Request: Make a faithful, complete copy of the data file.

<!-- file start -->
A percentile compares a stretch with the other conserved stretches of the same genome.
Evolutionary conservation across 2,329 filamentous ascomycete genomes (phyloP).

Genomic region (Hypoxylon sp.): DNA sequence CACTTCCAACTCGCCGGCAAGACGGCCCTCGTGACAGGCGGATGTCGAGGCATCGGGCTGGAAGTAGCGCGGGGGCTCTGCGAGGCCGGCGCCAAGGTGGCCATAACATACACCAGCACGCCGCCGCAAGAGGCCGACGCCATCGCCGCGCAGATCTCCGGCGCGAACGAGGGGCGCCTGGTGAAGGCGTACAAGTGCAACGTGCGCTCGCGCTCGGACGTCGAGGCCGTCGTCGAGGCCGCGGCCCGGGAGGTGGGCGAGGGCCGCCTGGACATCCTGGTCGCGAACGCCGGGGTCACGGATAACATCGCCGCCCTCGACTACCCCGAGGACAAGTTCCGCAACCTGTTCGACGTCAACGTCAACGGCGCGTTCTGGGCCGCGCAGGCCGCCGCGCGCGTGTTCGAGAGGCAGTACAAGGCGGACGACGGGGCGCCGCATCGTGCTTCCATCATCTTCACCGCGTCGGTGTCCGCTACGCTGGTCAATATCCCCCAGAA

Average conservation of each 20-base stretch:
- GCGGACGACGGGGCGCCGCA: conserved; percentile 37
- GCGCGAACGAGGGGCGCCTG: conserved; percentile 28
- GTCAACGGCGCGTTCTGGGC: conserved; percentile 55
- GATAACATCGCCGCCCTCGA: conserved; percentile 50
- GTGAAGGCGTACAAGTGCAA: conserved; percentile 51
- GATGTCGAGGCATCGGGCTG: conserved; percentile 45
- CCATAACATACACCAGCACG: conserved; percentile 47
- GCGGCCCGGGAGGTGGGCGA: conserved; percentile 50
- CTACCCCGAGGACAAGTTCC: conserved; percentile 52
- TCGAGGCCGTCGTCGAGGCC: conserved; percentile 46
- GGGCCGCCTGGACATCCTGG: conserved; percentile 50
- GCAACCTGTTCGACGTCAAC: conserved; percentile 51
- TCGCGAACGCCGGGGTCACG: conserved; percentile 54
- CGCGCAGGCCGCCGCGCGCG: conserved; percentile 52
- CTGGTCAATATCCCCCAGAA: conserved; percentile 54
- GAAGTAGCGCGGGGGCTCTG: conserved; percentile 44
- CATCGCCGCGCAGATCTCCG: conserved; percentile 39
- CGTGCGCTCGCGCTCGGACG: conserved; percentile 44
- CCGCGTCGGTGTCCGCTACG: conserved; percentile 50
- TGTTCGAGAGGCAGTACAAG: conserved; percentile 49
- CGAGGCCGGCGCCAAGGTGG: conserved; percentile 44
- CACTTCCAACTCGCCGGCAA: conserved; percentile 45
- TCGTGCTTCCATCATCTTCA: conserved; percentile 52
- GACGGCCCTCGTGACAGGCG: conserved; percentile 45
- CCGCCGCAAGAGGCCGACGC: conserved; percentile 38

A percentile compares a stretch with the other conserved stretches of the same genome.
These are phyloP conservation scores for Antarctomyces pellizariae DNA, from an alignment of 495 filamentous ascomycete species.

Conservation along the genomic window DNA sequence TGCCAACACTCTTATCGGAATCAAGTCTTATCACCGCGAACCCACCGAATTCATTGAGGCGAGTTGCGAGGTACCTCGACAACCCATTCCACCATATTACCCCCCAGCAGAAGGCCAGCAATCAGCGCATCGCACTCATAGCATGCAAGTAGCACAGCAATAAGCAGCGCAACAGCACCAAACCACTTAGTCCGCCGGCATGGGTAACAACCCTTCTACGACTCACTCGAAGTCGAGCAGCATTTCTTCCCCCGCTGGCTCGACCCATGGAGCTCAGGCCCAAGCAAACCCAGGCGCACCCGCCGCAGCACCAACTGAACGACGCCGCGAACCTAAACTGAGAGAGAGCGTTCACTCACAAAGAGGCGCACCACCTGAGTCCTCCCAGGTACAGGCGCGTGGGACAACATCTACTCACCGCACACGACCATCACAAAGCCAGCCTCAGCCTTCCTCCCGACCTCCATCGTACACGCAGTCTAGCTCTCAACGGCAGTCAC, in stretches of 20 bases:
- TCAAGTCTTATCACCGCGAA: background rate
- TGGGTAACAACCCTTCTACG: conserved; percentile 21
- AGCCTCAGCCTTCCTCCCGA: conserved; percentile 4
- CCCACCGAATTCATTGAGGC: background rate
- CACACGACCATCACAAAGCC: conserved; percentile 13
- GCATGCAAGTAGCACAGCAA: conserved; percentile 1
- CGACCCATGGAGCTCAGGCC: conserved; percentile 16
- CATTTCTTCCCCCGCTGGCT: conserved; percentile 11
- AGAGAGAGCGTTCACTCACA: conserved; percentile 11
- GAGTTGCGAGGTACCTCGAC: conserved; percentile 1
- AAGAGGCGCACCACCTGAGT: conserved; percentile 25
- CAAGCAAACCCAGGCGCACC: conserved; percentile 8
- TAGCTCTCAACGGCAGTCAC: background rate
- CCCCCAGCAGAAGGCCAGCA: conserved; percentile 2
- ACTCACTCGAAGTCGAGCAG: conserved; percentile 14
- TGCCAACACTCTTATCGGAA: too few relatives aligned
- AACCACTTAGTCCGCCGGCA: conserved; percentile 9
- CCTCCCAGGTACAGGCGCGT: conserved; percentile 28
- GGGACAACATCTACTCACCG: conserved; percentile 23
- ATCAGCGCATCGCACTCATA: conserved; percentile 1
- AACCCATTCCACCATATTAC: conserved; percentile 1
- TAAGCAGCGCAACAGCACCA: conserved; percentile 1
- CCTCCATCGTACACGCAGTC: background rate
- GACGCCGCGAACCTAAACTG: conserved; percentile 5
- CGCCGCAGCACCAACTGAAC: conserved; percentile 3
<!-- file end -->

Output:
A percentile compares a stretch with the other conserved stretches of the same genome.
Evolutionary conservation across 2,329 filamentous ascomycete genomes (phyloP).

Genomic region (Hypoxylon sp.): DNA sequence CACTTCCAACTCGCCGGCAAGACGGCCCTCGTGACAGGCGGATGTCGAGGCATCGGGCTGGAAGTAGCGCGGGGGCTCTGCGAGGCCGGCGCCAAGGTGGCCATAACATACACCAGCACGCCGCCGCAAGAGGCCGACGCCATCGCCGCGCAGATCTCCGGCGCGAACGAGGGGCGCCTGGTGAAGGCGTACAAGTGCAACGTGCGCTCGCGCTCGGACGTCGAGGCCGTCGTCGAGGCCGCGGCCCGGGAGGTGGGCGAGGGCCGCCTGGACATCCTGGTCGCGAACGCCGGGGTCACGGATAACATCGCCGCCCTCGACTACCCCGAGGACAAGTTCCGCAACCTGTTCGACGTCAACGTCAACGGCGCGTTCTGGGCCGCGCAGGCCGCCGCGCGCGTGTTCGAGAGGCAGTACAAGGCGGACGACGGGGCGCCGCATCGTGCTTCCATCATCTTCACCGCGTCGGTGTCCGCTACGCTGGTCAATATCCCCCAGAA

Average conservation of each 20-base stretch:
- GCGGACGACGGGGCGCCGCA: conserved; percentile 37
- GCGCGAACGAGGGGCGCCTG: conserved; percentile 28
- GTCAACGGCGCGTTCTGGGC: conserved; percentile 55
- GATAACATCGCCGCCCTCGA: conserved; percentile 50
- GTGAAGGCGTACAAGTGCAA: conserved; percentile 51
- GATGTCGAGGCATCGGGCTG: conserved; percentile 45
- CCATAACATACACCAGCACG: conserved; percentile 47
- GCGGCCCGGGAGGTGGGCGA: conserved; percentile 50
- CTACCCCGAGGACAAGTTCC: conserved; percentile 52
- TCGAGGCCGTCGTCGAGGCC: conserved; percentile 46
- GGGCCGCCTGGACATCCTGG: conserved; percentile 50
- GCAACCTGTTCGACGTCAAC: conserved; percentile 51
- TCGCGAACGCCGGGGTCACG: conserved; percentile 54
- CGCGCAGGCCGCCGCGCGCG: conserved; percentile 52
- CTGGTCAATATCCCCCAGAA: conserved; percentile 54
- GAAGTAGCGCGGGGGCTCTG: conserved; percentile 44
- CATCGCCGCGCAGATCTCCG: conserved; percentile 39
- CGTGCGCTCGCGCTCGGACG: conserved; percentile 44
- CCGCGTCGGTGTCCGCTACG: conserved; percentile 50
- TGTTCGAGAGGCAGTACAAG: conserved; percentile 49
- CGAGGCCGGCGCCAAGGTGG: conserved; percentile 44
- CACTTCCAACTCGCCGGCAA: conserved; percentile 45
- TCGTGCTTCCATCATCTTCA: conserved; percentile 52
- GACGGCCCTCGTGACAGGCG: conserved; percentile 45
- CCGCCGCAAGAGGCCGACGC: conserved; percentile 38

A percentile compares a stretch with the other conserved stretches of the same genome.
These are phyloP conservation scores for Antarctomyces pellizariae DNA, from an alignment of 495 filamentous ascomycete species.

Conservation along the genomic window DNA sequence TGCCAACACTCTTATCGGAATCAAGTCTTATCACCGCGAACCCACCGAATTCATTGAGGCGAGTTGCGAGGTACCTCGACAACCCATTCCACCATATTACCCCCCAGCAGAAGGCCAGCAATCAGCGCATCGCACTCATAGCATGCAAGTAGCACAGCAATAAGCAGCGCAACAGCACCAAACCACTTAGTCCGCCGGCATGGGTAACAACCCTTCTACGACTCACTCGAAGTCGAGCAGCATTTCTTCCCCCGCTGGCTCGACCCATGGAGCTCAGGCCCAAGCAAACCCAGGCGCACCCGCCGCAGCACCAACTGAACGACGCCGCGAACCTAAACTGAGAGAGAGCGTTCACTCACAAAGAGGCGCACCACCTGAGTCCTCCCAGGTACAGGCGCGTGGGACAACATCTACTCACCGCACACGACCATCACAAAGCCAGCCTCAGCCTTCCTCCCGACCTCCATCGTACACGCAGTCTAGCTCTCAACGGCAGTCAC, in stretches of 20 bases:
- TCAAGTCTTATCACCGCGAA: background rate
- TGGGTAACAACCCTTCTACG: conserved; percentile 21
- AGCCTCAGCCTTCCTCCCGA: conserved; percentile 4
- CCCACCGAATTCATTGAGGC: background rate
- CACACGACCATCACAAAGCC: conserved; percentile 13
- GCATGCAAGTAGCACAGCAA: conserved; percentile 1
- CGACCCATGGAGCTCAGGCC: conserved; percentile 16
- CATTTCTTCCCCCGCTGGCT: conserved; percentile 11
- AGAGAGAGCGTTCACTCACA: conserved; percentile 11
- GAGTTGCGAGGTACCTCGAC: conserved; percentile 1
- AAGAGGCGCACCACCTGAGT: conserved; percentile 25
- CAAGCAAACCCAGGCGCACC: conserved; percentile 8
- TAGCTCTCAACGGCAGTCAC: background rate
- CCCCCAGCAGAAGGCCAGCA: conserved; percentile 2
- ACTCACTCGAAGTCGAGCAG: conserved; percentile 14
- TGCCAACACTCTTATCGGAA: too few relatives aligned
- AACCACTTAGTCCGCCGGCA: conserved; percentile 9
- CCTCCCAGGTACAGGCGCGT: conserved; percentile 28
- GGGACAACATCTACTCACCG: conserved; percentile 23
- ATCAGCGCATCGCACTCATA: conserved; percentile 1
- AACCCATTCCACCATATTAC: conserved; percentile 1
- TAAGCAGCGCAACAGCACCA: conserved; percentile 1
- CCTCCATCGTACACGCAGTC: background rate
- GACGCCGCGAACCTAAACTG: conserved; percentile 5
- CGCCGCAGCACCAACTGAAC: conserved; percentile 3